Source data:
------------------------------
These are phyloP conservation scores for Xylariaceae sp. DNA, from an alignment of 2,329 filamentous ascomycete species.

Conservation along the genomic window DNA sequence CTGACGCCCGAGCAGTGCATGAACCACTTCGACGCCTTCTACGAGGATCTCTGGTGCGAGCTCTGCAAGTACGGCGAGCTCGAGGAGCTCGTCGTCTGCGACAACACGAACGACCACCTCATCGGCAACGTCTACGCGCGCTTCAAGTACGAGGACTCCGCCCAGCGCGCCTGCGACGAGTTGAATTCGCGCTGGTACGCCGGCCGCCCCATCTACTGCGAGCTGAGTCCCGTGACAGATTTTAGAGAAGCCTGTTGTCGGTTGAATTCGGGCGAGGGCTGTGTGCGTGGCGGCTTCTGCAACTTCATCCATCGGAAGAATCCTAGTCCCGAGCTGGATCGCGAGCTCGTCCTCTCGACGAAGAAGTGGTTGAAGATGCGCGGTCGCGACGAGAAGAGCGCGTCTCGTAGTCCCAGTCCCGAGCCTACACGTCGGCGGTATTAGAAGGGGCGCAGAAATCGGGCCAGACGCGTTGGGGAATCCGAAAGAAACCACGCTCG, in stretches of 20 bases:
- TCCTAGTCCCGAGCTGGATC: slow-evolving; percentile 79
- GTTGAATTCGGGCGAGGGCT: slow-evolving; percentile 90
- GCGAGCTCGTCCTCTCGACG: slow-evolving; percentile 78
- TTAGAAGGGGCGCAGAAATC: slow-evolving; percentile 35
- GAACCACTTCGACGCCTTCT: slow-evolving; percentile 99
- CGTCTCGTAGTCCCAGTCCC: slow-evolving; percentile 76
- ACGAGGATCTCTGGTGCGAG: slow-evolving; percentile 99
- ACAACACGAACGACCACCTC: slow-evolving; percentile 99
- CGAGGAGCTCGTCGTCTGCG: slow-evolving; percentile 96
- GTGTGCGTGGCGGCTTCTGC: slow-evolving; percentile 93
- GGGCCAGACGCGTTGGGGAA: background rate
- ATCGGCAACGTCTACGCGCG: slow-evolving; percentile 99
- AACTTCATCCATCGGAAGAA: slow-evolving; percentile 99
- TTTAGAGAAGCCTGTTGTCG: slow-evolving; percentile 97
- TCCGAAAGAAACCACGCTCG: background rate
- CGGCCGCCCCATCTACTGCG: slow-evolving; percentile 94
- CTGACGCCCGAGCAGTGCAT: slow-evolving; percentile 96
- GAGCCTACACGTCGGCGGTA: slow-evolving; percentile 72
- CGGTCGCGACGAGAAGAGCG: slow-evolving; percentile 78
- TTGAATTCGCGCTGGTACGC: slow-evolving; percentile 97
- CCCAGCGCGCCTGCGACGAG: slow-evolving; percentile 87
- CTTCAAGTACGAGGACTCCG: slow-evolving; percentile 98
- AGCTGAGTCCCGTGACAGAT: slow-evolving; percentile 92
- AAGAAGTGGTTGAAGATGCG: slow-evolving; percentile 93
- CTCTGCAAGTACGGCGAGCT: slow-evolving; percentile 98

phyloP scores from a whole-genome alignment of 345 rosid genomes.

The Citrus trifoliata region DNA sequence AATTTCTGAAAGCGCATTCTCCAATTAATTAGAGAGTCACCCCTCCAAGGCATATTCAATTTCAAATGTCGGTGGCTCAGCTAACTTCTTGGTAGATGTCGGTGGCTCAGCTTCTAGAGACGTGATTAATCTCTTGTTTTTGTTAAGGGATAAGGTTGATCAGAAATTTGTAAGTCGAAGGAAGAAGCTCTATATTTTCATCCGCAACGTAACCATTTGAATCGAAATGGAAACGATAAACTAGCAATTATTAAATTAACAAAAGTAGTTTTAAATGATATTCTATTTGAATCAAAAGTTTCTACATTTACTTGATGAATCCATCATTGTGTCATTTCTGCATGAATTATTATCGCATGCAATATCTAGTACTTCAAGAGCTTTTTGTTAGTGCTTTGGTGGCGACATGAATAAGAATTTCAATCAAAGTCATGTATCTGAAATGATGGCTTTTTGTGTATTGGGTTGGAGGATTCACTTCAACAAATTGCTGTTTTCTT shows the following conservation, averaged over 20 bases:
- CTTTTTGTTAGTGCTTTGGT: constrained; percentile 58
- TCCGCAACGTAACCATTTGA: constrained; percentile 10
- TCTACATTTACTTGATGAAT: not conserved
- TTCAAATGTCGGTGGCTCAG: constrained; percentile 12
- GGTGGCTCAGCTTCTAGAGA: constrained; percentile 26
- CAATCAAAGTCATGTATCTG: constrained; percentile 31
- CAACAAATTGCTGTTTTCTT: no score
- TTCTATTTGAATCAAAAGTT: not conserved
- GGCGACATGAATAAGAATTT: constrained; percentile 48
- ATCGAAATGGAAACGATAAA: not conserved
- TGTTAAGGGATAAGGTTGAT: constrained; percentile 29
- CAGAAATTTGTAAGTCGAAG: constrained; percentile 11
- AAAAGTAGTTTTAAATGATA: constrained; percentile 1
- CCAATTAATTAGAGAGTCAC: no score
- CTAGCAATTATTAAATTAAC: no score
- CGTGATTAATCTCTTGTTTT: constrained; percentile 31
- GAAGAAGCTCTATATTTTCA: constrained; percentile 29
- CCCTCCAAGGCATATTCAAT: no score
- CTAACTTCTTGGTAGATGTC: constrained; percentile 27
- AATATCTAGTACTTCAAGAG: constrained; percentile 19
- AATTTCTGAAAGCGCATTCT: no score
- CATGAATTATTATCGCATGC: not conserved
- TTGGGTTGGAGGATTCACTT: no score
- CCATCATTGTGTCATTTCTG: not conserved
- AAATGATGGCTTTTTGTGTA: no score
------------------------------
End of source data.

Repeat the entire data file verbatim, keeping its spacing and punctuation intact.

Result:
These are phyloP conservation scores for Xylariaceae sp. DNA, from an alignment of 2,329 filamentous ascomycete species.

Conservation along the genomic window DNA sequence CTGACGCCCGAGCAGTGCATGAACCACTTCGACGCCTTCTACGAGGATCTCTGGTGCGAGCTCTGCAAGTACGGCGAGCTCGAGGAGCTCGTCGTCTGCGACAACACGAACGACCACCTCATCGGCAACGTCTACGCGCGCTTCAAGTACGAGGACTCCGCCCAGCGCGCCTGCGACGAGTTGAATTCGCGCTGGTACGCCGGCCGCCCCATCTACTGCGAGCTGAGTCCCGTGACAGATTTTAGAGAAGCCTGTTGTCGGTTGAATTCGGGCGAGGGCTGTGTGCGTGGCGGCTTCTGCAACTTCATCCATCGGAAGAATCCTAGTCCCGAGCTGGATCGCGAGCTCGTCCTCTCGACGAAGAAGTGGTTGAAGATGCGCGGTCGCGACGAGAAGAGCGCGTCTCGTAGTCCCAGTCCCGAGCCTACACGTCGGCGGTATTAGAAGGGGCGCAGAAATCGGGCCAGACGCGTTGGGGAATCCGAAAGAAACCACGCTCG, in stretches of 20 bases:
- TCCTAGTCCCGAGCTGGATC: slow-evolving; percentile 79
- GTTGAATTCGGGCGAGGGCT: slow-evolving; percentile 90
- GCGAGCTCGTCCTCTCGACG: slow-evolving; percentile 78
- TTAGAAGGGGCGCAGAAATC: slow-evolving; percentile 35
- GAACCACTTCGACGCCTTCT: slow-evolving; percentile 99
- CGTCTCGTAGTCCCAGTCCC: slow-evolving; percentile 76
- ACGAGGATCTCTGGTGCGAG: slow-evolving; percentile 99
- ACAACACGAACGACCACCTC: slow-evolving; percentile 99
- CGAGGAGCTCGTCGTCTGCG: slow-evolving; percentile 96
- GTGTGCGTGGCGGCTTCTGC: slow-evolving; percentile 93
- GGGCCAGACGCGTTGGGGAA: background rate
- ATCGGCAACGTCTACGCGCG: slow-evolving; percentile 99
- AACTTCATCCATCGGAAGAA: slow-evolving; percentile 99
- TTTAGAGAAGCCTGTTGTCG: slow-evolving; percentile 97
- TCCGAAAGAAACCACGCTCG: background rate
- CGGCCGCCCCATCTACTGCG: slow-evolving; percentile 94
- CTGACGCCCGAGCAGTGCAT: slow-evolving; percentile 96
- GAGCCTACACGTCGGCGGTA: slow-evolving; percentile 72
- CGGTCGCGACGAGAAGAGCG: slow-evolving; percentile 78
- TTGAATTCGCGCTGGTACGC: slow-evolving; percentile 97
- CCCAGCGCGCCTGCGACGAG: slow-evolving; percentile 87
- CTTCAAGTACGAGGACTCCG: slow-evolving; percentile 98
- AGCTGAGTCCCGTGACAGAT: slow-evolving; percentile 92
- AAGAAGTGGTTGAAGATGCG: slow-evolving; percentile 93
- CTCTGCAAGTACGGCGAGCT: slow-evolving; percentile 98

phyloP scores from a whole-genome alignment of 345 rosid genomes.

The Citrus trifoliata region DNA sequence AATTTCTGAAAGCGCATTCTCCAATTAATTAGAGAGTCACCCCTCCAAGGCATATTCAATTTCAAATGTCGGTGGCTCAGCTAACTTCTTGGTAGATGTCGGTGGCTCAGCTTCTAGAGACGTGATTAATCTCTTGTTTTTGTTAAGGGATAAGGTTGATCAGAAATTTGTAAGTCGAAGGAAGAAGCTCTATATTTTCATCCGCAACGTAACCATTTGAATCGAAATGGAAACGATAAACTAGCAATTATTAAATTAACAAAAGTAGTTTTAAATGATATTCTATTTGAATCAAAAGTTTCTACATTTACTTGATGAATCCATCATTGTGTCATTTCTGCATGAATTATTATCGCATGCAATATCTAGTACTTCAAGAGCTTTTTGTTAGTGCTTTGGTGGCGACATGAATAAGAATTTCAATCAAAGTCATGTATCTGAAATGATGGCTTTTTGTGTATTGGGTTGGAGGATTCACTTCAACAAATTGCTGTTTTCTT shows the following conservation, averaged over 20 bases:
- CTTTTTGTTAGTGCTTTGGT: constrained; percentile 58
- TCCGCAACGTAACCATTTGA: constrained; percentile 10
- TCTACATTTACTTGATGAAT: not conserved
- TTCAAATGTCGGTGGCTCAG: constrained; percentile 12
- GGTGGCTCAGCTTCTAGAGA: constrained; percentile 26
- CAATCAAAGTCATGTATCTG: constrained; percentile 31
- CAACAAATTGCTGTTTTCTT: no score
- TTCTATTTGAATCAAAAGTT: not conserved
- GGCGACATGAATAAGAATTT: constrained; percentile 48
- ATCGAAATGGAAACGATAAA: not conserved
- TGTTAAGGGATAAGGTTGAT: constrained; percentile 29
- CAGAAATTTGTAAGTCGAAG: constrained; percentile 11
- AAAAGTAGTTTTAAATGATA: constrained; percentile 1
- CCAATTAATTAGAGAGTCAC: no score
- CTAGCAATTATTAAATTAAC: no score
- CGTGATTAATCTCTTGTTTT: constrained; percentile 31
- GAAGAAGCTCTATATTTTCA: constrained; percentile 29
- CCCTCCAAGGCATATTCAAT: no score
- CTAACTTCTTGGTAGATGTC: constrained; percentile 27
- AATATCTAGTACTTCAAGAG: constrained; percentile 19
- AATTTCTGAAAGCGCATTCT: no score
- CATGAATTATTATCGCATGC: not conserved
- TTGGGTTGGAGGATTCACTT: no score
- CCATCATTGTGTCATTTCTG: not conserved
- AAATGATGGCTTTTTGTGTA: no score